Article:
Saturday, July 19, 2008

Could there be anywhere in the world free of corruption in one way or another? While the world is full of ultra-greedy “snout in the trough” hogs I guess financial scandals will keep popping up. British politicians and MEP’s seem to be the latest in a long line of I’m all right Jacks.

Greece and Albania evidently being the only two countries in Europe without a land register, Greece was given an enormous sum of euro by the European Union to create one. The money seems to have disappeared, apparently without trace, or so we are informed, and Greece has been ordered to pay it back. Consequently we, the householders, now have to individually foot the bill for this creation, face enormous fines if we do not, and some of the poorest Greeks are going to be in a lot of trouble. But the problem is not just in the financial outlay but in good old Greek bureaucracy because the three page form is so complicated not even the Greeks themselves seem to understand it, let alone us expats who are what you might call deficient in the language and no one seems to know exactly what is gong on.

For weeks The Athens News has been full of questions and answers and I have no doubt there will be a whole lot more. What for example do the people who have property in Greece but who do not live in Greece do about it? A Greek neighbour in Athens is so bemused by it all she has decided to pay a lawyer (adding to the initial cost but relieving herself of the burden) to do it for her and, thankfully, she will get him to do ours which still leaves us floundering as to exactly what we have to do, if anything, in Crete because there are evidently areas where it isn’t happening at all! Supposedly it will all be wound up by the end of September. After that beware the fines!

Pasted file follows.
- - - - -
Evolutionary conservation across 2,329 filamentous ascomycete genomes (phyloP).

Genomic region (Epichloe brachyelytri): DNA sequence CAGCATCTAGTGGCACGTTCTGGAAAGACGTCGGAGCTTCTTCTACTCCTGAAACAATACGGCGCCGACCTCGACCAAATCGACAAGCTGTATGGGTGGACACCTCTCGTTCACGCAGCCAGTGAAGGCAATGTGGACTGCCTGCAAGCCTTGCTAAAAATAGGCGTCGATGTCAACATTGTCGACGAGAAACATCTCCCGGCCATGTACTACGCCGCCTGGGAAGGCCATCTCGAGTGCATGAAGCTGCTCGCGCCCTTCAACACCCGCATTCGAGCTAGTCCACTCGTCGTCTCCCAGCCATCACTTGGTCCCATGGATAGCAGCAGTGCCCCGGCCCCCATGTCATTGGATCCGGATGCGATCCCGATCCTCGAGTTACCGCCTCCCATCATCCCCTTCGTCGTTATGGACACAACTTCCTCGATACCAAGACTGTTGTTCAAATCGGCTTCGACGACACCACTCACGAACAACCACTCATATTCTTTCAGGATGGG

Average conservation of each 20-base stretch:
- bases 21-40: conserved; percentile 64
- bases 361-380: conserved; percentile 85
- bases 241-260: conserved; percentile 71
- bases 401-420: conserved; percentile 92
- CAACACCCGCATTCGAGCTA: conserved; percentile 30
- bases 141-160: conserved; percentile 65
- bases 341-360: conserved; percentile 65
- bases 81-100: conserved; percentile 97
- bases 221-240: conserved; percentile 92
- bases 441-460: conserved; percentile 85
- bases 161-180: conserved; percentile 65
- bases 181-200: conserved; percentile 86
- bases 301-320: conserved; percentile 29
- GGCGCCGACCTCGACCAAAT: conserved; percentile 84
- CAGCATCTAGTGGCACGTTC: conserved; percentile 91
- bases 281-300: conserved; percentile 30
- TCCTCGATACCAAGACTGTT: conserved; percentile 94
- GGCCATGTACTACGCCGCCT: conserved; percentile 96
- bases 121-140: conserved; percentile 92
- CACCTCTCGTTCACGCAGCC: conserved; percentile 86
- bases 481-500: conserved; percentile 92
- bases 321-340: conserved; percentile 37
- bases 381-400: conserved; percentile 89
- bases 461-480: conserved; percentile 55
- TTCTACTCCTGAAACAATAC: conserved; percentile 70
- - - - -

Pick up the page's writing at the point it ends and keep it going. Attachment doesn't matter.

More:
Anyone having anything to do with Greek red tape knows how frustrating it can be. At the moment my sister and her husband hope to visit us from South Africa in September and have for weeks been trying to sort out visas. The amount of information required is out of all proportion for a simple two week holiday in this beautiful country which, at the moment is bewailing the drop in tourists and holiday makers. The latest bit of nonsense from the embassy in Cape Town which was not stated earlier is for proof of identity of the person standing guarantor who two weeks ago dispatched a letter of invitation, duly stamped. The Greeks love rubber stamps – desks sometimes hold carousels of them and in one government office I visited the girl attending my needs had a shoe box full and couldn’t find the one she wanted.

When the electricity in this house was transferred into my name I paid a not inconsiderable sum for it to happen; for the box, the plan of the house, the signature of the man who affirmed the plan to be accurate, the electrician who supervised everything and gave the okay, settling of the previous owner’s bill and a required donation to the electricians’ trade union, all in all a hefty sum. Having paid this at the cashier I had to go over to a desk to have the paper stamped at which the gentleman extended his hand and said, “Two hundred drachmas.”

‘Two hundred drachmas! What for?’

“For the stamp.”

‘I’ve just paid out thousands of drachmas and you want another two hundred for the stamp?’

“It’s the law.”

No comments: